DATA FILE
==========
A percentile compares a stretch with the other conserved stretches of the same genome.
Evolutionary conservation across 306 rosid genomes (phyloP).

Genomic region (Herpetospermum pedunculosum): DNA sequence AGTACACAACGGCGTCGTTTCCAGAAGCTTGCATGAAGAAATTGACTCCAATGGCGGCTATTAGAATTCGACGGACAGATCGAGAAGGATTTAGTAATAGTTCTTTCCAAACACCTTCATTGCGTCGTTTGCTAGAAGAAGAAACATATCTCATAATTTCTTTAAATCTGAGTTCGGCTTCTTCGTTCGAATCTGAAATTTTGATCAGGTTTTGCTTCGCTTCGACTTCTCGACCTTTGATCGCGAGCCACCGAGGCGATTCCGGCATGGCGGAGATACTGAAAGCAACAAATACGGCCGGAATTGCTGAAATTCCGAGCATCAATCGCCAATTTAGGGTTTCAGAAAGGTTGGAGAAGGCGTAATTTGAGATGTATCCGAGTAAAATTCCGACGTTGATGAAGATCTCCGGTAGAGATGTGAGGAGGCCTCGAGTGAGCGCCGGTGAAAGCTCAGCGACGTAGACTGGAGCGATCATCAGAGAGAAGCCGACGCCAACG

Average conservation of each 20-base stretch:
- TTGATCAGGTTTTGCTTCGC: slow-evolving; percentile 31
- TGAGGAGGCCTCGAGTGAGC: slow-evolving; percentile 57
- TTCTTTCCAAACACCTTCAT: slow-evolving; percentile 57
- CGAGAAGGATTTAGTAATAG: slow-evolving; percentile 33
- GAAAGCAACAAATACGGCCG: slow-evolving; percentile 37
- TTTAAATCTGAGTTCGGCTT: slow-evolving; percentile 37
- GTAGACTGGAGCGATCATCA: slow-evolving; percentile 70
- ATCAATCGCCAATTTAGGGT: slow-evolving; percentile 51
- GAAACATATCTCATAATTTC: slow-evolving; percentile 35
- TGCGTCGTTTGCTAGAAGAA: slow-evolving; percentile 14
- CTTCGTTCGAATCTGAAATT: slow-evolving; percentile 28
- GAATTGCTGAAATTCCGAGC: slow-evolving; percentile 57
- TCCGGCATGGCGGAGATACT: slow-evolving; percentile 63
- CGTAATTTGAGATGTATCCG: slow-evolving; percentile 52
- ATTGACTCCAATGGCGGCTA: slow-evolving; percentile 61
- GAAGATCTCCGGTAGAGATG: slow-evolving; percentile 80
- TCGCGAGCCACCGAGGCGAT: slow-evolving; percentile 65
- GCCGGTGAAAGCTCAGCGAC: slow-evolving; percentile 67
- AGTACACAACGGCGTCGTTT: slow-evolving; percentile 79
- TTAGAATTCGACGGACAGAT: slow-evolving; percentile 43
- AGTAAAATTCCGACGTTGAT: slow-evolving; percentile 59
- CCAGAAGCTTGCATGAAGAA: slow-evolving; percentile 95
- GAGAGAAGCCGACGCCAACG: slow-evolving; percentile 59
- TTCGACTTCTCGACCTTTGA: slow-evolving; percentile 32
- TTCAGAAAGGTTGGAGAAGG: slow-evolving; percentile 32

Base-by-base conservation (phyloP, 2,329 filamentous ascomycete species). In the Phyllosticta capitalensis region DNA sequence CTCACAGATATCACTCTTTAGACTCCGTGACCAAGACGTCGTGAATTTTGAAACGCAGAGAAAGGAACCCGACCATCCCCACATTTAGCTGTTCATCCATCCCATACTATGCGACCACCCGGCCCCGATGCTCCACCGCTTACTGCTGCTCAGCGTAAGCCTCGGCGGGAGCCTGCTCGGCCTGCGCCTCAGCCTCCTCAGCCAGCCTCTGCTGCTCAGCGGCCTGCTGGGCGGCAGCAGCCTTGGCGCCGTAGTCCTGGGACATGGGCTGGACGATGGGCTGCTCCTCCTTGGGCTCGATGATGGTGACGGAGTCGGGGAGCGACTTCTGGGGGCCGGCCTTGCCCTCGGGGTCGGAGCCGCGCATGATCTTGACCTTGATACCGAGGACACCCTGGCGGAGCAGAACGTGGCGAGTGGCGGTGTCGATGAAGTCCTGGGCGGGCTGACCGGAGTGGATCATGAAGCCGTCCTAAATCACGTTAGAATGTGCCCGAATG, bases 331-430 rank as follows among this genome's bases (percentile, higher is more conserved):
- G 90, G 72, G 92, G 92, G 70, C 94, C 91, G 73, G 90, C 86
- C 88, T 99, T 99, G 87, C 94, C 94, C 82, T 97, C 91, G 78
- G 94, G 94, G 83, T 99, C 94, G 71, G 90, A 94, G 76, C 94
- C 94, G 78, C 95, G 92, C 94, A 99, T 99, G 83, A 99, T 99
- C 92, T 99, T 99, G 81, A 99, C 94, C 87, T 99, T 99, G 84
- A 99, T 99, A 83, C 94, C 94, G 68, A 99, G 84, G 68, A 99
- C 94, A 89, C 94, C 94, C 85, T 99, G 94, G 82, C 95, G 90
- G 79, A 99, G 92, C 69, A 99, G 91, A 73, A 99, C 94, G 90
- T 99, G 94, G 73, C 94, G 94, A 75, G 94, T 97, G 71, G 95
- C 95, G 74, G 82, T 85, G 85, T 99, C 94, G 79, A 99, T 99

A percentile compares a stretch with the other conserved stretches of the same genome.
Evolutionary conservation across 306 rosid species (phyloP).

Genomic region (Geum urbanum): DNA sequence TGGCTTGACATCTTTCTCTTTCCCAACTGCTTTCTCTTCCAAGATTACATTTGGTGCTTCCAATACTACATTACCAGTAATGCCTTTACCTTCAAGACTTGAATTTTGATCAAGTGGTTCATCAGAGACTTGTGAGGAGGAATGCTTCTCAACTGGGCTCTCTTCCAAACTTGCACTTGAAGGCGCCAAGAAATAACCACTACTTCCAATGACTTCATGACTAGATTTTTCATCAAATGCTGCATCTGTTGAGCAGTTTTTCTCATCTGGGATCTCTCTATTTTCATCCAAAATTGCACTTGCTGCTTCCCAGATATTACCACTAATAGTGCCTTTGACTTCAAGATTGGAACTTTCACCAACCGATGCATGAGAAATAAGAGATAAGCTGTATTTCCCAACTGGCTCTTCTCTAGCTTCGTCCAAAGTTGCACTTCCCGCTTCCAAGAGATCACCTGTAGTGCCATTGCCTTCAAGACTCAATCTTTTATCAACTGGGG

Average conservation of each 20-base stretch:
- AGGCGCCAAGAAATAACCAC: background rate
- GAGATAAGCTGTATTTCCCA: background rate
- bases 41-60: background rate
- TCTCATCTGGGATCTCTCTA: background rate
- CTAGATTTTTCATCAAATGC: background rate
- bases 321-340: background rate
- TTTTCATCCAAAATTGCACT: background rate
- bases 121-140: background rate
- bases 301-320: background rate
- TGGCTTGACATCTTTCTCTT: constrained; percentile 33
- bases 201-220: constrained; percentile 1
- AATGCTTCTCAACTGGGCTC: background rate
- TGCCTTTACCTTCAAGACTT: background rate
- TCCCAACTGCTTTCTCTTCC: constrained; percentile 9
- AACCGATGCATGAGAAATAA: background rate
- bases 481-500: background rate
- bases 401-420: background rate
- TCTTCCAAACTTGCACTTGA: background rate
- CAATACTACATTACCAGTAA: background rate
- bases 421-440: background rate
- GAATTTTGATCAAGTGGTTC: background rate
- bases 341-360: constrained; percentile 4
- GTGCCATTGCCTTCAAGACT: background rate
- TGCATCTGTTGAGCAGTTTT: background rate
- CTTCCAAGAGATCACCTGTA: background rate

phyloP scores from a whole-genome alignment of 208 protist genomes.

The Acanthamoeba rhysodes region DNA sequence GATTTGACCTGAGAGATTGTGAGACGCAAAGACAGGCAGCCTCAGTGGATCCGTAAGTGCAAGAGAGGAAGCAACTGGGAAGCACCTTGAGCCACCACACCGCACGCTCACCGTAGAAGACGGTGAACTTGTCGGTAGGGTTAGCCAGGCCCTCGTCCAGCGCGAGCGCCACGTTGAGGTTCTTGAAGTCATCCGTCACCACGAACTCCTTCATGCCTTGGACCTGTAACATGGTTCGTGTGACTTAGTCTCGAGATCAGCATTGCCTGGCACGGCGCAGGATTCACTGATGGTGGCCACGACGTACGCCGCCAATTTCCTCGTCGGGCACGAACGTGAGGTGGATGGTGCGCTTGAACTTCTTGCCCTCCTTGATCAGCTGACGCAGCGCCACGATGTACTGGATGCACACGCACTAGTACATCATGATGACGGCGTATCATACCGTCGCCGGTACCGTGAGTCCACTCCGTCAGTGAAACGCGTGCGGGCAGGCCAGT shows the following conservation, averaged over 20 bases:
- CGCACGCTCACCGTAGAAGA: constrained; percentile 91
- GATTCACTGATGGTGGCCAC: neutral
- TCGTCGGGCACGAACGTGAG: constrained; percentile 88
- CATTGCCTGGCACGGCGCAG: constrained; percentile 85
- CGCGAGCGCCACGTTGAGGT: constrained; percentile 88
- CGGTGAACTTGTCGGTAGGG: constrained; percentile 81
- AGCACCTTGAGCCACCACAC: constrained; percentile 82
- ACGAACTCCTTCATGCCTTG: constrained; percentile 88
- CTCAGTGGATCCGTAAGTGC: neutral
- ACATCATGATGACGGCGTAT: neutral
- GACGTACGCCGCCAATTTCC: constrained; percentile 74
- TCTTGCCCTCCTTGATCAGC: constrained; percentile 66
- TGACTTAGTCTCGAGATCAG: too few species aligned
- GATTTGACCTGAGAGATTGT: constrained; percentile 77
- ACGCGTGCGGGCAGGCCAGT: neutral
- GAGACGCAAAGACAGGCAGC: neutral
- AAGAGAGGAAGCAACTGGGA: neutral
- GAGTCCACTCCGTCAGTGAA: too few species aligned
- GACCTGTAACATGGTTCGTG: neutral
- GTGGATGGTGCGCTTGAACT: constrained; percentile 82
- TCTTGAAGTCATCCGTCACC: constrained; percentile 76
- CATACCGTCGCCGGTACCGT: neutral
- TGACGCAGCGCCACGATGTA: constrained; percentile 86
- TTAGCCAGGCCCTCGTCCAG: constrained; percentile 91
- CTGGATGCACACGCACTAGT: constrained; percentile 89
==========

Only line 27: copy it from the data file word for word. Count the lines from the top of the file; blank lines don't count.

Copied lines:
- GAGAGAAGCCGACGCCAACG: slow-evolving; percentile 59